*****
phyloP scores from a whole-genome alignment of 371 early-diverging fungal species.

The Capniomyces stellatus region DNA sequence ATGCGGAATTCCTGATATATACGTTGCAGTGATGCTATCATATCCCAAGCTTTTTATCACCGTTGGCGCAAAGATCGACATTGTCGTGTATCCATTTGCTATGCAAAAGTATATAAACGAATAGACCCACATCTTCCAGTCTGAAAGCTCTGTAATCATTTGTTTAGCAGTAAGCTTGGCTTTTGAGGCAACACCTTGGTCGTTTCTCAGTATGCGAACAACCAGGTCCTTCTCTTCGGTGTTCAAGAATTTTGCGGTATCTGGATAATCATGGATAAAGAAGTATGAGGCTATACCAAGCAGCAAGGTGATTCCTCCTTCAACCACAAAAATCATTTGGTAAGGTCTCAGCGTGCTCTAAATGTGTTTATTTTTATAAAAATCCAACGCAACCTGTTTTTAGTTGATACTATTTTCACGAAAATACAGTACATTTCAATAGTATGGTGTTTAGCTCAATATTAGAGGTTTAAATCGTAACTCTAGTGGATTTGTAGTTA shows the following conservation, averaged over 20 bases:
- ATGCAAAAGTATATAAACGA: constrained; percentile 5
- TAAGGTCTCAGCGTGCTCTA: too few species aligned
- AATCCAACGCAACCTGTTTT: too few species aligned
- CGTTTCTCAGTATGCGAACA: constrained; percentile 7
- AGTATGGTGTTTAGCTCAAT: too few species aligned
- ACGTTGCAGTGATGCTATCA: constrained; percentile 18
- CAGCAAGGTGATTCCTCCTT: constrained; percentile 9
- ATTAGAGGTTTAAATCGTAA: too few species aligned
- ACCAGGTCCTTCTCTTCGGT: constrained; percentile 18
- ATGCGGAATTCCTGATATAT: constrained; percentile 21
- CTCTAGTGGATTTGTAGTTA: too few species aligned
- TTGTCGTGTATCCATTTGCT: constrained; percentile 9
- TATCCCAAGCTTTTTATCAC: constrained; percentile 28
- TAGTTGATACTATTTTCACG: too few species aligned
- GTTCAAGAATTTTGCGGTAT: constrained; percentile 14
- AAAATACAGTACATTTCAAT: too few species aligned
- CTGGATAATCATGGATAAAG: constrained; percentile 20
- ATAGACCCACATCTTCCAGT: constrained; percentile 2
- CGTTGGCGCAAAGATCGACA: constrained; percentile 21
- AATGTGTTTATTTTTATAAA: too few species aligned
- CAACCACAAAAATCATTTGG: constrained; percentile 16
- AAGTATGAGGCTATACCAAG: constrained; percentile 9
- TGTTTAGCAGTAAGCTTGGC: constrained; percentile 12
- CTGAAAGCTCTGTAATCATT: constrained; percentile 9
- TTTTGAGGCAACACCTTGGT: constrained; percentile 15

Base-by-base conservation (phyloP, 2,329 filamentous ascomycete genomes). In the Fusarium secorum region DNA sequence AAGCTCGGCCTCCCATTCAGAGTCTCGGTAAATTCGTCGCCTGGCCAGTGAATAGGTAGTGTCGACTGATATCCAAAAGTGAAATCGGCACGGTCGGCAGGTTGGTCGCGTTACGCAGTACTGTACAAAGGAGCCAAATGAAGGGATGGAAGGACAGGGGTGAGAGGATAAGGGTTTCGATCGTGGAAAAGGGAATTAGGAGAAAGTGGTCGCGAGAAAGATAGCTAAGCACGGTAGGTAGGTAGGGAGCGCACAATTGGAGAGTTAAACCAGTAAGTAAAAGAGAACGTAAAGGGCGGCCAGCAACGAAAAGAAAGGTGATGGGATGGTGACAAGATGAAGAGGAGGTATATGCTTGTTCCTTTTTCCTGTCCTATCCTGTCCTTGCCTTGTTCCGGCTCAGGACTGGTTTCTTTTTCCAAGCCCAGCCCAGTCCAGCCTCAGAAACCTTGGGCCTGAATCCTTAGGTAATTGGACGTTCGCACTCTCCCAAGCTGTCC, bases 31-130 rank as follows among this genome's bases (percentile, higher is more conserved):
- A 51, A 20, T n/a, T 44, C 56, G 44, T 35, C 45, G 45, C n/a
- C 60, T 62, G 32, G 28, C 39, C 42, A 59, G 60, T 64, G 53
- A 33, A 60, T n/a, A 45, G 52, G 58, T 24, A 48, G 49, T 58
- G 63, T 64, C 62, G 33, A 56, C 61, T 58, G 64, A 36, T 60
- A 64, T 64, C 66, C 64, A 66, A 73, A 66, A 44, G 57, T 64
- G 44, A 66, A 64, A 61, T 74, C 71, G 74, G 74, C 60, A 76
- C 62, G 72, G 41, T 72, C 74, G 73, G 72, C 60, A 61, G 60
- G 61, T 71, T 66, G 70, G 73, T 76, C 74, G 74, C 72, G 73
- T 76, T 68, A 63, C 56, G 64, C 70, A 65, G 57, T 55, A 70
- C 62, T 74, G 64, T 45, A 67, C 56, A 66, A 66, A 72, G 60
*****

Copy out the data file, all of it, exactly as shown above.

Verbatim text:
phyloP scores from a whole-genome alignment of 371 early-diverging fungal species.

The Capniomyces stellatus region DNA sequence ATGCGGAATTCCTGATATATACGTTGCAGTGATGCTATCATATCCCAAGCTTTTTATCACCGTTGGCGCAAAGATCGACATTGTCGTGTATCCATTTGCTATGCAAAAGTATATAAACGAATAGACCCACATCTTCCAGTCTGAAAGCTCTGTAATCATTTGTTTAGCAGTAAGCTTGGCTTTTGAGGCAACACCTTGGTCGTTTCTCAGTATGCGAACAACCAGGTCCTTCTCTTCGGTGTTCAAGAATTTTGCGGTATCTGGATAATCATGGATAAAGAAGTATGAGGCTATACCAAGCAGCAAGGTGATTCCTCCTTCAACCACAAAAATCATTTGGTAAGGTCTCAGCGTGCTCTAAATGTGTTTATTTTTATAAAAATCCAACGCAACCTGTTTTTAGTTGATACTATTTTCACGAAAATACAGTACATTTCAATAGTATGGTGTTTAGCTCAATATTAGAGGTTTAAATCGTAACTCTAGTGGATTTGTAGTTA shows the following conservation, averaged over 20 bases:
- ATGCAAAAGTATATAAACGA: constrained; percentile 5
- TAAGGTCTCAGCGTGCTCTA: too few species aligned
- AATCCAACGCAACCTGTTTT: too few species aligned
- CGTTTCTCAGTATGCGAACA: constrained; percentile 7
- AGTATGGTGTTTAGCTCAAT: too few species aligned
- ACGTTGCAGTGATGCTATCA: constrained; percentile 18
- CAGCAAGGTGATTCCTCCTT: constrained; percentile 9
- ATTAGAGGTTTAAATCGTAA: too few species aligned
- ACCAGGTCCTTCTCTTCGGT: constrained; percentile 18
- ATGCGGAATTCCTGATATAT: constrained; percentile 21
- CTCTAGTGGATTTGTAGTTA: too few species aligned
- TTGTCGTGTATCCATTTGCT: constrained; percentile 9
- TATCCCAAGCTTTTTATCAC: constrained; percentile 28
- TAGTTGATACTATTTTCACG: too few species aligned
- GTTCAAGAATTTTGCGGTAT: constrained; percentile 14
- AAAATACAGTACATTTCAAT: too few species aligned
- CTGGATAATCATGGATAAAG: constrained; percentile 20
- ATAGACCCACATCTTCCAGT: constrained; percentile 2
- CGTTGGCGCAAAGATCGACA: constrained; percentile 21
- AATGTGTTTATTTTTATAAA: too few species aligned
- CAACCACAAAAATCATTTGG: constrained; percentile 16
- AAGTATGAGGCTATACCAAG: constrained; percentile 9
- TGTTTAGCAGTAAGCTTGGC: constrained; percentile 12
- CTGAAAGCTCTGTAATCATT: constrained; percentile 9
- TTTTGAGGCAACACCTTGGT: constrained; percentile 15

Base-by-base conservation (phyloP, 2,329 filamentous ascomycete genomes). In the Fusarium secorum region DNA sequence AAGCTCGGCCTCCCATTCAGAGTCTCGGTAAATTCGTCGCCTGGCCAGTGAATAGGTAGTGTCGACTGATATCCAAAAGTGAAATCGGCACGGTCGGCAGGTTGGTCGCGTTACGCAGTACTGTACAAAGGAGCCAAATGAAGGGATGGAAGGACAGGGGTGAGAGGATAAGGGTTTCGATCGTGGAAAAGGGAATTAGGAGAAAGTGGTCGCGAGAAAGATAGCTAAGCACGGTAGGTAGGTAGGGAGCGCACAATTGGAGAGTTAAACCAGTAAGTAAAAGAGAACGTAAAGGGCGGCCAGCAACGAAAAGAAAGGTGATGGGATGGTGACAAGATGAAGAGGAGGTATATGCTTGTTCCTTTTTCCTGTCCTATCCTGTCCTTGCCTTGTTCCGGCTCAGGACTGGTTTCTTTTTCCAAGCCCAGCCCAGTCCAGCCTCAGAAACCTTGGGCCTGAATCCTTAGGTAATTGGACGTTCGCACTCTCCCAAGCTGTCC, bases 31-130 rank as follows among this genome's bases (percentile, higher is more conserved):
- A 51, A 20, T n/a, T 44, C 56, G 44, T 35, C 45, G 45, C n/a
- C 60, T 62, G 32, G 28, C 39, C 42, A 59, G 60, T 64, G 53
- A 33, A 60, T n/a, A 45, G 52, G 58, T 24, A 48, G 49, T 58
- G 63, T 64, C 62, G 33, A 56, C 61, T 58, G 64, A 36, T 60
- A 64, T 64, C 66, C 64, A 66, A 73, A 66, A 44, G 57, T 64
- G 44, A 66, A 64, A 61, T 74, C 71, G 74, G 74, C 60, A 76
- C 62, G 72, G 41, T 72, C 74, G 73, G 72, C 60, A 61, G 60
- G 61, T 71, T 66, G 70, G 73, T 76, C 74, G 74, C 72, G 73
- T 76, T 68, A 63, C 56, G 64, C 70, A 65, G 57, T 55, A 70
- C 62, T 74, G 64, T 45, A 67, C 56, A 66, A 66, A 72, G 60